When you release the PTT key the status LED should turn green and you should hear the "tail" of the repeater. If the signal is strong the tail will sound perfectly quite, if you have poor signal the tail will sound like static. Some repeaters also have a courtesy tone, a short beep to let other users know that the transmission is over.

    The repeater may also identify itself with morse code or via voice. Usual this occurs at the end of the first transmission, and then every 10 minutes after that, however each repeater is programmed differently.

    If you don't hear the tail of the repeater, or the light doesn't go green, you may be out of range of that repeater, or the settings my not be correct.

  3. Hopefully someone responds! If someone responds make sure to respond with their callsign, followed by your callsign

    For example: VK3CLR, VK3FUR good afternoon

    You may also want to ask for a signal report

    For example: Am I getting into the repeater ok?

    It's worth noting that using a repeater other users won't be able to provide very accurate signal reports, but it should give you an idea of if your audio quality is good, if your talking loud enough, and if your within range of the repeater.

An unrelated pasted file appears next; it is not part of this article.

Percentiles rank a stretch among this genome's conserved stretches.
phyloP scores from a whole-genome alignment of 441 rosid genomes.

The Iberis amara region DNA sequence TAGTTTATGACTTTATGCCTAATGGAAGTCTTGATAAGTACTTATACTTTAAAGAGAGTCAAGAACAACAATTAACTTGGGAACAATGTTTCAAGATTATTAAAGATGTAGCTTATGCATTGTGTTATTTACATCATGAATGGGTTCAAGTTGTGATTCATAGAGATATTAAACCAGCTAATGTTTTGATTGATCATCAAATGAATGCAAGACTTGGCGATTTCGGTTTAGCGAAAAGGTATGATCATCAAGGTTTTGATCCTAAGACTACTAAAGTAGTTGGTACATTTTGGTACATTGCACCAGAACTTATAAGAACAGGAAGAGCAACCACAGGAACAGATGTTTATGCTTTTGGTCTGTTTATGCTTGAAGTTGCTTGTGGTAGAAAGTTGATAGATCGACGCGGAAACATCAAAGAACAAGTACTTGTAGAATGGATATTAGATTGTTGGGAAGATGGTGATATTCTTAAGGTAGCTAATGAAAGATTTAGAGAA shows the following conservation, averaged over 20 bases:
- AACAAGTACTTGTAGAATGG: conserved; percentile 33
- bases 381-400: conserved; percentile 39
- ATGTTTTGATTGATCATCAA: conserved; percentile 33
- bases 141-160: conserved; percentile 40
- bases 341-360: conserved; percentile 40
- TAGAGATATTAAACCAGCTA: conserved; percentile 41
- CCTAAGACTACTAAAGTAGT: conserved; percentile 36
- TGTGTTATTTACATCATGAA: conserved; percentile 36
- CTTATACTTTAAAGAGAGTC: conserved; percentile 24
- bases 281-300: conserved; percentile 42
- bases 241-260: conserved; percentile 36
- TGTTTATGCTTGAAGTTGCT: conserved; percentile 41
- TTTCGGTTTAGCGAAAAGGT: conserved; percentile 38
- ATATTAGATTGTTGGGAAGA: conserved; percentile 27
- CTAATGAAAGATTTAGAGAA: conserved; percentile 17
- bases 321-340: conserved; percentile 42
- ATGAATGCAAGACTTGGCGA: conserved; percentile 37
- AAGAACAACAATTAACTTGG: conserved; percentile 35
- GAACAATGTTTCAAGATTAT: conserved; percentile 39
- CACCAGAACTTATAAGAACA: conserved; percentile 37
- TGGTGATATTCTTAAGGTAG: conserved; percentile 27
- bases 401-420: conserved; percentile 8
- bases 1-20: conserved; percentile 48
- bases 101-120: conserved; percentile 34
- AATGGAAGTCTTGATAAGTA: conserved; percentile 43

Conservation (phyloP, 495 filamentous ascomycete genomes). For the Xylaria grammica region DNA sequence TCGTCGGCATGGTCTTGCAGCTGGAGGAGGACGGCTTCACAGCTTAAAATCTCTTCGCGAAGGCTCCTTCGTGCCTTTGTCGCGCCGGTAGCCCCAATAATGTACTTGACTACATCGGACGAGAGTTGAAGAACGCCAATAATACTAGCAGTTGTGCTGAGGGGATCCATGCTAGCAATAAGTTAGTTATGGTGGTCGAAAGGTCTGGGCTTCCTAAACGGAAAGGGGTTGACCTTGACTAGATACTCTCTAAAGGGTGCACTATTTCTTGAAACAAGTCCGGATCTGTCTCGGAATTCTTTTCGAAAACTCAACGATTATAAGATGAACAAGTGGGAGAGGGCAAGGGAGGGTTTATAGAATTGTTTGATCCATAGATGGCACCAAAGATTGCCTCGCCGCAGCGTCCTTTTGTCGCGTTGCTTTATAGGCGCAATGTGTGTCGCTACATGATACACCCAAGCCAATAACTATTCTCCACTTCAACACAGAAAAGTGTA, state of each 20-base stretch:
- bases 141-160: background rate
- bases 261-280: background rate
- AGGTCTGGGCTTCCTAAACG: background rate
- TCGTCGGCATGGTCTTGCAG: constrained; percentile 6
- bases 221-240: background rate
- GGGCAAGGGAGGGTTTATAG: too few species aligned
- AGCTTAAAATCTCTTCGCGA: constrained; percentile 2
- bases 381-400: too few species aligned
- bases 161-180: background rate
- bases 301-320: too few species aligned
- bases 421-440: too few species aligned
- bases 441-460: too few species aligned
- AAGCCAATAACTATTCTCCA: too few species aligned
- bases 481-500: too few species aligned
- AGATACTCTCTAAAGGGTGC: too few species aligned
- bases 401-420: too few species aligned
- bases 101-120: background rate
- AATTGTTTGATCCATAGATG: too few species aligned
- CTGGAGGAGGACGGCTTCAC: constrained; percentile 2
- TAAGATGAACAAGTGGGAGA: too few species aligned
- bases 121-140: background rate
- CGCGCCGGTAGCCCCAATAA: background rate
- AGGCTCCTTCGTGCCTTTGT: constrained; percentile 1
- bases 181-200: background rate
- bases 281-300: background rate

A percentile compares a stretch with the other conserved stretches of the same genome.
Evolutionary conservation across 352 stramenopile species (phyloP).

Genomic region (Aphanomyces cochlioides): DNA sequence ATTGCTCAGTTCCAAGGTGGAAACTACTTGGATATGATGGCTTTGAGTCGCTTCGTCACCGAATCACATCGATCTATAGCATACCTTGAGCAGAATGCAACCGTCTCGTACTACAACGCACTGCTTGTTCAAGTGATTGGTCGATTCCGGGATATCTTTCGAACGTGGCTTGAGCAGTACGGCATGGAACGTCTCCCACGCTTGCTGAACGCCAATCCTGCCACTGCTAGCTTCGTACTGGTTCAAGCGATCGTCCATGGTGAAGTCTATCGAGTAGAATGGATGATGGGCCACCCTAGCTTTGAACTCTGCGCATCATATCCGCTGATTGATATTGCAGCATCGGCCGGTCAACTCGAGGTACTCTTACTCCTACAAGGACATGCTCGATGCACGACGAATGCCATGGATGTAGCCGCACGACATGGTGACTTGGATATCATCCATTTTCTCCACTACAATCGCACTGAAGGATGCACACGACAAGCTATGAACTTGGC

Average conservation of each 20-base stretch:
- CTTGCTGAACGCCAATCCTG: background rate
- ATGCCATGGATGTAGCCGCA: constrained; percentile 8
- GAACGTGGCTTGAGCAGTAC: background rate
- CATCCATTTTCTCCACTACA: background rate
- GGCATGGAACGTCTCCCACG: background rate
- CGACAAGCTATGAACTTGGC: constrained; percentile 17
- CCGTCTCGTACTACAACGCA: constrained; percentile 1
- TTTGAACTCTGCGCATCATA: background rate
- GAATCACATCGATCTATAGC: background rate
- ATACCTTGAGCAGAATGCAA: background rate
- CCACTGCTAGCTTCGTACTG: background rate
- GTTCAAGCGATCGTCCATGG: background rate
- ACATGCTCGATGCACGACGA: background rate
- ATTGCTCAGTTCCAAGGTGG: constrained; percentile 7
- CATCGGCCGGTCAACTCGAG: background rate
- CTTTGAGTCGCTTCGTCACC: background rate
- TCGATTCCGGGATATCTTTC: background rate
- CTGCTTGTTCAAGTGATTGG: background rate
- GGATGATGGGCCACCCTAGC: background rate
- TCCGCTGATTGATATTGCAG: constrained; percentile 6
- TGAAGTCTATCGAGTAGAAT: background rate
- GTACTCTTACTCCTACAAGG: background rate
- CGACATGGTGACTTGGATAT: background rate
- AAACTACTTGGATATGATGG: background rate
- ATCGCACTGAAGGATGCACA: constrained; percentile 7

Users may give you a signal report using the RST (reachability, signal, tone). Usually two or three numbers.

    The first number is readability. (1 being unreadable, 5 being perfect), the second number being signal strength using an S-meter. The signal strength does not matter when using repeaters.

  4. Repeaters are typically equipped with time out timers. That is if the repeater is on for too long they shutdown for a peroid of time before allowing another transmission. To prevent time outs, make sure you limit your transmission time, and wait for the repeater to stop transmitting (green light should go out) before transmitting again.